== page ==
Medical malpractice is when a patient is injured because of a doctor, hospital, or other medical provider's negligent act or omission. If you suffered an injury as a result of your doctor's incorrect treatment or failure to properly treat a condition, you might wish to explore a claim for malpractice.
Medical malpractice is part of personal injury law. The process of negotiating a settlement or filing a lawsuit is similar, but there are ways in which a medical malpractice lawsuit is handled differently from a "traditional" personal injury case like a car accident.
There are 3 major elements that must be met in order for a medical malpractice claim to be successful:
Both negligence and injury must be established.
Although medical malpractice can involve any kind of treatment- or diagnosis-related injury, these are some examples of common reasons why a plaintiff might decide to file a medical malpractice lawsuit:
A medical provider has a duty to act within the level of skill, care, and knowledge that a reasonably careful provider would use in similar circumstances.
The plaintiff must prove that the provider breached that standard of care, and that the breach caused their injury.
The loose translation of res ipsa loquitur from its original Latin is: The thing speaks for itself.
When applied as a legal standard, it's the principle that the mere fact that the accident happened means there was negligence. In certain cases, you might not need direct evidence to prove that there was negligence because there's no way the injury could've happened if there wasn't negligence.
California law uses the exclusive control element to show res ipsa loquitur. If the instrumentality or agent that caused the accident was under the exclusive control of the defendant, the control factor links the defendant to the negligence.
For example, Patient Patty had surgery to remove a tumor. Although the surgery was successful, she developed a severe infection near the site several months later. It was discovered that a surgical sponge had been left inside Patty's body, and that was the cause of the infection.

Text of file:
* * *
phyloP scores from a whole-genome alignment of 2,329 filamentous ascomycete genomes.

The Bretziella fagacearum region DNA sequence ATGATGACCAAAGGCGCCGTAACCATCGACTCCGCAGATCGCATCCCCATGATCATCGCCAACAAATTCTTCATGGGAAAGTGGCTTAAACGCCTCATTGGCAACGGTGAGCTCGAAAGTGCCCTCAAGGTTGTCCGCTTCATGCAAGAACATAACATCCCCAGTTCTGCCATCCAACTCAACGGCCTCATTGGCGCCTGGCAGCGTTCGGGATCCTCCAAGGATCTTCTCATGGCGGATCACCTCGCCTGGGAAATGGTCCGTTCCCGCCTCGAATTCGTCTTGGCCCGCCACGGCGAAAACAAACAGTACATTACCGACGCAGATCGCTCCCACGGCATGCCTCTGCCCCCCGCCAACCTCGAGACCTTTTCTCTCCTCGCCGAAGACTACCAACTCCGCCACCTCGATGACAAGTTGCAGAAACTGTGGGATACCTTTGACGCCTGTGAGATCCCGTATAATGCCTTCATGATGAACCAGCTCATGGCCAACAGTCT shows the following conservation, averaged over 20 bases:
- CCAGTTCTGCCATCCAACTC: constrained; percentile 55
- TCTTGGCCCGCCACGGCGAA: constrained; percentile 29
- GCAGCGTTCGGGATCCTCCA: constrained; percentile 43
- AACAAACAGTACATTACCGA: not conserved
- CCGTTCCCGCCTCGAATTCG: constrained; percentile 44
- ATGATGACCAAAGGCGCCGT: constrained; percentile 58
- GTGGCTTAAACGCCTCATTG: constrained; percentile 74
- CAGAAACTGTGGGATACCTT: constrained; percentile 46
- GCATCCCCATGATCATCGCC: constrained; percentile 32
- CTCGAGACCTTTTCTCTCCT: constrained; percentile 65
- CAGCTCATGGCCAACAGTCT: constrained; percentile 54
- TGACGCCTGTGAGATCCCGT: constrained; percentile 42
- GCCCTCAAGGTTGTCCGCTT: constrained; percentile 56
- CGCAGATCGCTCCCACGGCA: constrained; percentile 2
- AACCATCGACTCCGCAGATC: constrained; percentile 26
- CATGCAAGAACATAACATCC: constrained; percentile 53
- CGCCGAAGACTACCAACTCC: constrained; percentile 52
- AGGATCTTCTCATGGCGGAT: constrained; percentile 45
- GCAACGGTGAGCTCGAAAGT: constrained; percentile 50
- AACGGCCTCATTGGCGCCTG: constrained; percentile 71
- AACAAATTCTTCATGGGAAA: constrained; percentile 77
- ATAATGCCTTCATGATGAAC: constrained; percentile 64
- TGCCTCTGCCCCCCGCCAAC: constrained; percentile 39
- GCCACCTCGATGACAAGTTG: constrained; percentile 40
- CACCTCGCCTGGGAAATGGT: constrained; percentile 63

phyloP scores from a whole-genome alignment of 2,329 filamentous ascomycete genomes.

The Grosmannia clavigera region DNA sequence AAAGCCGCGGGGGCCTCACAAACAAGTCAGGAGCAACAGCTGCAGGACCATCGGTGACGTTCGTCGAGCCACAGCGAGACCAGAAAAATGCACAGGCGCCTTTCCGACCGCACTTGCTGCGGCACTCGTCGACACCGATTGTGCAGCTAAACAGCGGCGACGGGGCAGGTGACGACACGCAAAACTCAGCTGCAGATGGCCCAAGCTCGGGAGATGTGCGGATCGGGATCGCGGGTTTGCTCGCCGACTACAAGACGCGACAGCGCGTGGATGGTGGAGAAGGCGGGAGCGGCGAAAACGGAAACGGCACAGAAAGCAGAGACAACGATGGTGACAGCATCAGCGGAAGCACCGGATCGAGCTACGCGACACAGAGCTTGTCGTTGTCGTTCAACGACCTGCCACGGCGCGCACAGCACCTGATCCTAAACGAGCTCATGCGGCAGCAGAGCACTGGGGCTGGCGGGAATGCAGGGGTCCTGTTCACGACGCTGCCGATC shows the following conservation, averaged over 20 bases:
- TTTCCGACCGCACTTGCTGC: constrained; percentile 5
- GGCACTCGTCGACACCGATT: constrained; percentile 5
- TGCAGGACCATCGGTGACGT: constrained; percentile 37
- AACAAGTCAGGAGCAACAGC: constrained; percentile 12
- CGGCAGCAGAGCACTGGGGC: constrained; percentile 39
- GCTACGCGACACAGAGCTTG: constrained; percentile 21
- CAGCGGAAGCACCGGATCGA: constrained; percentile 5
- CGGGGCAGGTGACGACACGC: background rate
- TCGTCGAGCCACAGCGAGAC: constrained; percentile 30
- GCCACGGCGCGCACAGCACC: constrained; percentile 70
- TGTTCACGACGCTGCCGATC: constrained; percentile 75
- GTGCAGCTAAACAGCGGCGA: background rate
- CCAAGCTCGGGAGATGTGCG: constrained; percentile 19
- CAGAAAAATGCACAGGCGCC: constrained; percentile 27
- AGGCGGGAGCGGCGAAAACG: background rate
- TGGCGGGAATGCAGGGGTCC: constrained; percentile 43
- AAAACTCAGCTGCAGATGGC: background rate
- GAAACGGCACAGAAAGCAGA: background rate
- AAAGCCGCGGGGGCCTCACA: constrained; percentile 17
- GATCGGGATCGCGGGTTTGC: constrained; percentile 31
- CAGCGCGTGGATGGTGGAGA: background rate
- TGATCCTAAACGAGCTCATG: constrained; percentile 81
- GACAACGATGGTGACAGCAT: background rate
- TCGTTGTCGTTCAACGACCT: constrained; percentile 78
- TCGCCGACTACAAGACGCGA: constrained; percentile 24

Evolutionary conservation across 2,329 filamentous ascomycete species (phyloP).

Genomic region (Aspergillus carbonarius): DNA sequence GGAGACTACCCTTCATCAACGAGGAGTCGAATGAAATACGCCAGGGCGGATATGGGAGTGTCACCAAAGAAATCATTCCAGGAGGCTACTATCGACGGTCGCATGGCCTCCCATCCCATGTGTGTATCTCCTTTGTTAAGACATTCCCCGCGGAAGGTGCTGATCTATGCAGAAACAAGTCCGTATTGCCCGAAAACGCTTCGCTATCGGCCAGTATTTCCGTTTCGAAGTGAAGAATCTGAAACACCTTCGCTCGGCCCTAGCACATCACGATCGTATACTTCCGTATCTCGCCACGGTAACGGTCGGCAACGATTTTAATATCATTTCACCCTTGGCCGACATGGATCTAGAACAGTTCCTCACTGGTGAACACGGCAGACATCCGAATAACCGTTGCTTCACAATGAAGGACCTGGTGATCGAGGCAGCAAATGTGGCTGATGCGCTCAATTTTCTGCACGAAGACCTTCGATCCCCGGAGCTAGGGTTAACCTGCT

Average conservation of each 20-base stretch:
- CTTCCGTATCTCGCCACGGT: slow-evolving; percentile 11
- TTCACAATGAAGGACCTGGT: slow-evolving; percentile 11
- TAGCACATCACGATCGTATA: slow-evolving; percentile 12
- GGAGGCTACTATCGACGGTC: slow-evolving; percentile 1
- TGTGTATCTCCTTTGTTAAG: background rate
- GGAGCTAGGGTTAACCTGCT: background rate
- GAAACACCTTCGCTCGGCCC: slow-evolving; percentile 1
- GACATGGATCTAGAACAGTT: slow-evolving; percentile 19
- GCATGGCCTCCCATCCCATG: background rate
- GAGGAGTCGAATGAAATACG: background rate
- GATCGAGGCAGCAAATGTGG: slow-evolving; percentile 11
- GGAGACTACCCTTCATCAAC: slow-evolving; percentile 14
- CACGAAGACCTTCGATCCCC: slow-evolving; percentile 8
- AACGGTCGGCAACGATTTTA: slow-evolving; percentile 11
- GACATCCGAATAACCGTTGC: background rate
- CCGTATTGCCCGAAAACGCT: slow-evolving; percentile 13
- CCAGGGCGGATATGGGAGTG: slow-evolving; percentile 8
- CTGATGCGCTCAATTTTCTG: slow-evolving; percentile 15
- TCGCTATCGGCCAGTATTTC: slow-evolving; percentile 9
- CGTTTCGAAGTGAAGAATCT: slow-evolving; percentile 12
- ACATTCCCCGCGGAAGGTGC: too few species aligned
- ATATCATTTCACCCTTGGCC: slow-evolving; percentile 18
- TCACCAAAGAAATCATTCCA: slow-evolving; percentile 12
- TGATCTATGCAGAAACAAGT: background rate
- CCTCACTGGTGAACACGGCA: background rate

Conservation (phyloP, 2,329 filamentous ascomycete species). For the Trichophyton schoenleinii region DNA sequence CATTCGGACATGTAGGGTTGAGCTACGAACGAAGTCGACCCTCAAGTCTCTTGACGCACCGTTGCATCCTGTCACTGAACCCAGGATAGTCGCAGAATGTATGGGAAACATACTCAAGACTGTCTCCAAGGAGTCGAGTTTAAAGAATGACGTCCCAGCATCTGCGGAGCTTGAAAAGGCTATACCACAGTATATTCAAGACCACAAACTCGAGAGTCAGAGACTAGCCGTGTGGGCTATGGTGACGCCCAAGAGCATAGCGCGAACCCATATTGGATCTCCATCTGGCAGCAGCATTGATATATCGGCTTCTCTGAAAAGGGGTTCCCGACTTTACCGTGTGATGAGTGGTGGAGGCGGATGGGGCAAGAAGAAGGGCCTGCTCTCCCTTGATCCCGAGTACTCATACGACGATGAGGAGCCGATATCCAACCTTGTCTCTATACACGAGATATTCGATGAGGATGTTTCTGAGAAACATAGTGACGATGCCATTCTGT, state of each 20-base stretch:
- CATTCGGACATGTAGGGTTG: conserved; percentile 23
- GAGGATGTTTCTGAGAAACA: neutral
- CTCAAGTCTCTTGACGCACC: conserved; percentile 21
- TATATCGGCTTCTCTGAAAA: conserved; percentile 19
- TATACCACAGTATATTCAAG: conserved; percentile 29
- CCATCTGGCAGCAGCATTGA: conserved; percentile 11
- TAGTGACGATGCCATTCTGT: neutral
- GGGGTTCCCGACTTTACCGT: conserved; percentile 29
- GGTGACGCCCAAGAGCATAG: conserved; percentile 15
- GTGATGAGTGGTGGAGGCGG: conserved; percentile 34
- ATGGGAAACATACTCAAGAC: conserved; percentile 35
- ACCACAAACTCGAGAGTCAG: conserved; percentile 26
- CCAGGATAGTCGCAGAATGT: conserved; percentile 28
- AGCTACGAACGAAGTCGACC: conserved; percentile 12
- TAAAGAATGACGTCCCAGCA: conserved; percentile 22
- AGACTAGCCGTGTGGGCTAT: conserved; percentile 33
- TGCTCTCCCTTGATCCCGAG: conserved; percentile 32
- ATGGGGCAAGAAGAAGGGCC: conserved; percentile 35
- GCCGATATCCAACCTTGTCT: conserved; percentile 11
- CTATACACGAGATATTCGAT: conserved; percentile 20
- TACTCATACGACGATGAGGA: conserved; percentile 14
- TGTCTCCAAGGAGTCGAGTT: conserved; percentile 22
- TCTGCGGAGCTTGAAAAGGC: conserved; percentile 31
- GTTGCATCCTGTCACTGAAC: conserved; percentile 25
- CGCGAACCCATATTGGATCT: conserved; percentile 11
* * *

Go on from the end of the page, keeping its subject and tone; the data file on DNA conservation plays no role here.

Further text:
A sponge in Patty's body that didn't belong there means someone on the surgical team was clearly negligent.
Res ipsa loquitur = the thing speaks for itself.
If discovery can't determine which doctor or nurse left the sponge in Patty's body, all of the defendants could share liability.
The burden of proof in a medical malpractice case where res ipsa loquitur is a factor would shift to the defendant. That means the defendant would have to prove they didn't cause the injury, rather than the plaintiff proving they did.
That's because if a plaintiff is in surgery, for example, they won't know how a sponge was left in their body, so they can't prove how the injury happened. But the fact that it's there means that someone on the surgical team was negligent. The defendant would have to somehow prove that they're not responsible for the injury in order to avoid liability.
Different states have a variety of laws when it comes to handling medical malpractice claims. California laws apply to all health care providers and facilities licensed by the state, including:
If you believe you have a claim for medical malpractice, the first (and maybe most important) thing to consider is the statute of limitations.
A statute of limitations is the amount of time you have to file a claim. You must file within the statute of limitations, or you can lose your right to sue.The California statute of limitations for a medical malpractice claim for an adult is 3 years from the date of injury, or 1 year after the plaintiff discovered (or reasonably should've discovered) the injury, whichever is earlier.
These time limits are different when the injured person is a minor. If the patient is under age 18, there are two deadlines:
The statute of limitations runs until the later of these 2 deadlines.
The statutes of limitations have exceptions. Your statute of limitations can "toll" (pause) if:
California law requires that if you're planning to sue for medical malpractice, you must provide notice to any potential defendant at least 90 days before the lawsuit is filed.
You must inform the defendant of:
In a personal injury lawsuit, you can recover damages for any actual costs you incurred as a result of your injury, and you might be able to recover for pain and suffering or other emotional distress.
You can recover damages for:
Damages in a personal injury lawsuit are in 2 categories: economic and non-economic.
Economic damages are those that have a specific dollar value, like medical treatments and lost wages. Even if you're not sure what your future lost earnings or medical expenses from an injury might be, an expert has formulas and methods to calculate future costs.